Opposing Electoral Voting in A Time of War
This was a part of a panel discussion in Minneapolis titled, Electoral Voting in the Time of War, so that is the way it is addressed.
Before I give my response to electoral voting in the time of war I would first like to pose a question and that question is what kind of world do we want to live in?
For me I want to live in a world that has fundamental core values of equality, environmental protection, direct democracy, decentralized power and pro-community based institutions where everyone has a direct say on how they conduct their lives and to have a say to the proportion of how ecological and political and social issues affects them. Instead of a rights-based society we need to advocate for a society that is needs based.
We need to re-examine what it means to put our effort into campaigns that essentially take away the fervor and real direct democracy from our workplaces and our communities and place it in the hands of elected officials.
When it is time to go out and vote in November we in the antiwar movement will be hoping for a better president. But when we vote we legitimize the system by saying it is ok to do what is that you do. By the system I don’t mean some ominous thing that hangs out there in outer space but I believe that the system can be broken down into two parts. First, the government, which we could say, is the official line of never-ending candidates and elected politicians that serve a limited time in an office and then there is the state. I am using the state here as those political and cultural structures that are hardwired into the system that don’t and won’t change over time just because of some vote. To name a few of these structures that don’t move, the military industrial complex, the prison industrial complex, laws of property rights to ensure class privilege, homeland security, mass media, etc.
Now history has proven that we can elect a president that might do a few reforms here and there but because of these placements of the state the president is left virtually powerless to enact any real systemic change, and that is not to say that the person who becomes president would want to do that in the first place. An example would be if the president wanted to help redistribute the wealth into a classless society the president would see a revolt of the magnitude that would and could only be compared to the likes of the civil war, congress would revolt against the president, the military industrial complex would revolt, capital would disinvest or isolate the United States
As far as the antiwar movement being involved in the electoral elections we need to realize the position that we our endorsing. Article 2, Section 2 of the Constitution states that, the President shall be commander in chief of the Army and Navy of the United States. So when the antiwar movement votes for president they are voting for this position. To think that the president would not honor that role is a far cry from reality. This is akin to asking a police officer not to be a police officer while they are being a police officer. By voting for this position we are reinforcing a system of empire and of war.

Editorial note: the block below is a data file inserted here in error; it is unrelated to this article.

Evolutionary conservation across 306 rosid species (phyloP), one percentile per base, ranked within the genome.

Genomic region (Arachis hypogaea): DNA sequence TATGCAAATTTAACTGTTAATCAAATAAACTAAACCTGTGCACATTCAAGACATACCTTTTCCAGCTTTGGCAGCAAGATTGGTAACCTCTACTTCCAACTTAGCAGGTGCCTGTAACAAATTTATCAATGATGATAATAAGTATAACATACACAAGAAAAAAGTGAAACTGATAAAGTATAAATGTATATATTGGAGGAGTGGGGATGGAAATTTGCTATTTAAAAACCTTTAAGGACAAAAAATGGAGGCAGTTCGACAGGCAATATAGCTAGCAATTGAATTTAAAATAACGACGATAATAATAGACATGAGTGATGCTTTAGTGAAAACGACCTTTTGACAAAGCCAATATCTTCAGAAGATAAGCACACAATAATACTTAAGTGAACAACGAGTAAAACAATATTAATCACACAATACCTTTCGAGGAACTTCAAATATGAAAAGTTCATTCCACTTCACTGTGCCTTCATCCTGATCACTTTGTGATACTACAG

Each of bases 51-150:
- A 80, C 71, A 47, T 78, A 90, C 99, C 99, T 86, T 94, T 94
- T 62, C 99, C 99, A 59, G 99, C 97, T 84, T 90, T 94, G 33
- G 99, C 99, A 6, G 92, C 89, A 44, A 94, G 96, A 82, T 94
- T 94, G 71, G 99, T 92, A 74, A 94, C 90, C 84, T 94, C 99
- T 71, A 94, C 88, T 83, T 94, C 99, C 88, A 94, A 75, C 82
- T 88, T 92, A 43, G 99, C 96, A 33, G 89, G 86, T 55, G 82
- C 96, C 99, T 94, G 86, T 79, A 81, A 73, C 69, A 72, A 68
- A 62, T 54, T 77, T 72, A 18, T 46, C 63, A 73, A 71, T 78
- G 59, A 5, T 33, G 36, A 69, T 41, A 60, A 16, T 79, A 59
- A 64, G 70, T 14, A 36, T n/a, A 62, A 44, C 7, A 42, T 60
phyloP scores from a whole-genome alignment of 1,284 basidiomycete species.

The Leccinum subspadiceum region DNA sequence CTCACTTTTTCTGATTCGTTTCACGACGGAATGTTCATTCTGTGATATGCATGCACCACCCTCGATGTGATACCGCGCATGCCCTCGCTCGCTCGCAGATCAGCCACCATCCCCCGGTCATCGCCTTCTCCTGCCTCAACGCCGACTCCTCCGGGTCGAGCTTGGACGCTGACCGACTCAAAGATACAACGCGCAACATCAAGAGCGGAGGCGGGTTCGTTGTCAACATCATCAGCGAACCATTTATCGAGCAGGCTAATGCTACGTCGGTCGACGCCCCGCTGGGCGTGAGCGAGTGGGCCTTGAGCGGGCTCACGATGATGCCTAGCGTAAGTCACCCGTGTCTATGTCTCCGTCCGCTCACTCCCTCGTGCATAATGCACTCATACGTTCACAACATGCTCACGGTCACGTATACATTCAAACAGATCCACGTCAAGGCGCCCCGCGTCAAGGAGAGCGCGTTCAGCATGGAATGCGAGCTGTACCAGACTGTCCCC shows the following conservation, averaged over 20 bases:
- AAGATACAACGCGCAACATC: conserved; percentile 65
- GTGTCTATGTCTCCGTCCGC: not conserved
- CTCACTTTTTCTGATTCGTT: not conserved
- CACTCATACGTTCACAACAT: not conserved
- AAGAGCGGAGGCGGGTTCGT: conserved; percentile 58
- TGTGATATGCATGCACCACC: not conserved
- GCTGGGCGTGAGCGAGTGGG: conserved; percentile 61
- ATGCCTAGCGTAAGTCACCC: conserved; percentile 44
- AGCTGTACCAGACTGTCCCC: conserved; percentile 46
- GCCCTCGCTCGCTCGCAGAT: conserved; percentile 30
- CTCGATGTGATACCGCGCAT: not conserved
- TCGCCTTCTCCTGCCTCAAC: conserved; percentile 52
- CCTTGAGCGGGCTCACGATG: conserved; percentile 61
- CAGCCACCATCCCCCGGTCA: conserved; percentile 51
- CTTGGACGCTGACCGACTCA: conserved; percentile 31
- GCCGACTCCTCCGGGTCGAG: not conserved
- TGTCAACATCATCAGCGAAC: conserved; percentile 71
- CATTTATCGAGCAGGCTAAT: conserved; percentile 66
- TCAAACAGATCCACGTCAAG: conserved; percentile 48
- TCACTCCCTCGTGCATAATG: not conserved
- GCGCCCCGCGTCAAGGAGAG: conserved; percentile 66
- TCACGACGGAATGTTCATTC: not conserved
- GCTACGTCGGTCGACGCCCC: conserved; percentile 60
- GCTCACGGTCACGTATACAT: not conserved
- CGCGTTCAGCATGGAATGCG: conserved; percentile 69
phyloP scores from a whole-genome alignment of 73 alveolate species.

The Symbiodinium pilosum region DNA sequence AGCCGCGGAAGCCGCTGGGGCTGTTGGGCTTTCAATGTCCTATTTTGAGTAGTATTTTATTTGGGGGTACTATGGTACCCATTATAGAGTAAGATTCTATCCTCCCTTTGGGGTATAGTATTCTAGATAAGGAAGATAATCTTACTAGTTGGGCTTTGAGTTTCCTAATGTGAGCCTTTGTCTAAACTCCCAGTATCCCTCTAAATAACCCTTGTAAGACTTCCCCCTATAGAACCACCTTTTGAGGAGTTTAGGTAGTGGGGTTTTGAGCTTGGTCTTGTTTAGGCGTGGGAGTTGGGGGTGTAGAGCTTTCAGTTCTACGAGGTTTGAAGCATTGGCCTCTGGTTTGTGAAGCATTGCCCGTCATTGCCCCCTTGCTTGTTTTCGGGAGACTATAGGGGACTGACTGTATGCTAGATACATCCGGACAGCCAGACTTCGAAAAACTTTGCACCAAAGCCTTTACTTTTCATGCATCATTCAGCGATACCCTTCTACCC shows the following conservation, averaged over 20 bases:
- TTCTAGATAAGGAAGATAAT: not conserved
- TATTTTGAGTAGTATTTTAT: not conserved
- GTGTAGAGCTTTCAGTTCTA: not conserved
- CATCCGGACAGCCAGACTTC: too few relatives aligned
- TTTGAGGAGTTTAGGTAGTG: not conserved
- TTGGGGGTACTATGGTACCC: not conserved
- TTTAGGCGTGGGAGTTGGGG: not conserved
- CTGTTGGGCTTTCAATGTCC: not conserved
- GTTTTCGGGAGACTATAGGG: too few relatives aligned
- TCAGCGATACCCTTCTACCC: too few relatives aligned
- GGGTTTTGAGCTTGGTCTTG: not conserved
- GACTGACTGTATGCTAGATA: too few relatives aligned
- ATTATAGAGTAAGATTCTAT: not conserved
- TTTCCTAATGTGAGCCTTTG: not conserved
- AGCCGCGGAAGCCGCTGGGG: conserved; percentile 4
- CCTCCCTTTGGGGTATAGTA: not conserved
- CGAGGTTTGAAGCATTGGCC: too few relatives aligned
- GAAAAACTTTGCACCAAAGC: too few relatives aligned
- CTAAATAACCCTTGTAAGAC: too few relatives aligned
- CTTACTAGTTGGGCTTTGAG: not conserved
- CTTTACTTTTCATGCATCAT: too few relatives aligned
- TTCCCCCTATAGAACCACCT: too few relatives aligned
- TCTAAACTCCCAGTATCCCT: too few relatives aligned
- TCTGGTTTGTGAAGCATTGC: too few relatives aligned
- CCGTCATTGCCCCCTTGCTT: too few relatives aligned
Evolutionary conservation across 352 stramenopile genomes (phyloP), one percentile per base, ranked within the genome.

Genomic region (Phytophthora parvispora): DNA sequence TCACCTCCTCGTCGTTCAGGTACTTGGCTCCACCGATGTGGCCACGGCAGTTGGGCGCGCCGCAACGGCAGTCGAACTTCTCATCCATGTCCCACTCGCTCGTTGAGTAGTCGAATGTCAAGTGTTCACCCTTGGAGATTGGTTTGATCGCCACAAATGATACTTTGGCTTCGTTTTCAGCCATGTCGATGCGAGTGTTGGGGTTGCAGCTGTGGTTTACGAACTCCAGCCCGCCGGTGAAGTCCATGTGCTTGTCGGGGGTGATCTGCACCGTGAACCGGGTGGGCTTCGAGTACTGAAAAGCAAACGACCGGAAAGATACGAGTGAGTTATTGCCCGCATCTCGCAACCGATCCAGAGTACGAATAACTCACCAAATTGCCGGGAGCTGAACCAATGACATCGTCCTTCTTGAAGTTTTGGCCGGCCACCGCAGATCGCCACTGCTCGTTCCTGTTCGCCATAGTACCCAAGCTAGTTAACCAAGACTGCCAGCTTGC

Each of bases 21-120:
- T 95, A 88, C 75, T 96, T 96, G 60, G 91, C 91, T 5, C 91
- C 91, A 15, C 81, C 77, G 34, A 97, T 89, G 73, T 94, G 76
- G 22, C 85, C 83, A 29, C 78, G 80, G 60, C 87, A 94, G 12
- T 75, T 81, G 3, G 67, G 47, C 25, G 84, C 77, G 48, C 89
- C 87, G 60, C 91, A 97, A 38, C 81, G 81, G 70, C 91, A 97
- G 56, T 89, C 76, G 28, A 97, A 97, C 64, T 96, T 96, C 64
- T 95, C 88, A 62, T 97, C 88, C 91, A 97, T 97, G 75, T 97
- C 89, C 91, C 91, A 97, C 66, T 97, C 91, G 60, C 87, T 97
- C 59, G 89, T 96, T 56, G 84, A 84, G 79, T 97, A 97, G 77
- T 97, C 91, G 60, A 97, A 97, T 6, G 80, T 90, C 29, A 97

We in the antiwar movement who use the non-violent paradigm tend to replicate at home what we are fighting against abroad when we vote in the elections. We fight against the perpetrated violence committed by the troops of both sides but here at home we legitimize a system that gives the state the power to be the only enforcer of legitimate violence as an institution. The violence that the state partakes in is negative sanctions against the poor, paramilitary police forces, police brutality, prisons, surveillance, Cointelpro, death penalty, and many other violent actions. The elected official could try to reform some of these issues but these are the type of practices that help keep class privilege intact.
When we vote in the American system we are giving our collective community empowerment over to an elected few that uphold the capitalist system. When these people take power we enter into a paternalist relationship and we collectively lose our voice and power. They tell us what our values are, they never ask. Every time there has been any real reform done such as civil rights, Medicaid, welfare, the eight-hour workday, affirmative action, environmental controls, etc. it was through long hard battles by the people and not by a few elected officials. And when we allow this to go on over time these same elected officials will over time erode these very reforms. We can see it now in the erosion of affirmative action in Michigan, Bush’s cutting overtime pay, etc. Instead as anarchists we believe that we should empower and put our effort into direct action. By direct action I am referring to protests, wild-cat strikes, general strikes, sit-downs, council-communism, participatory democracy, restorative justice, consumer boycotts, and again etc. What direct action basically means is to act for yourself instead of getting a politician to act for you. When we practice direct action, it shatters the dependency and marginalization created by living in a hierarchical society. We realize that we can conduct our own lives in an ethical manner without relying on the police state.
Yet as anarchists we do not advocate for apathy around not voting, instead of voting we need to advocate and agitate to form real direct democracy in our work place and in our communities and to fight inequality and all of its ugly heads.
Instead of the anti-war movement putting its energy into getting a democrat in office, or anybody but Bush, we should be organizing outside of accepted paths of change (like electoral voting) and building a real threat to the state and capital powers. Towards a revolutionary organized anarchist resistance!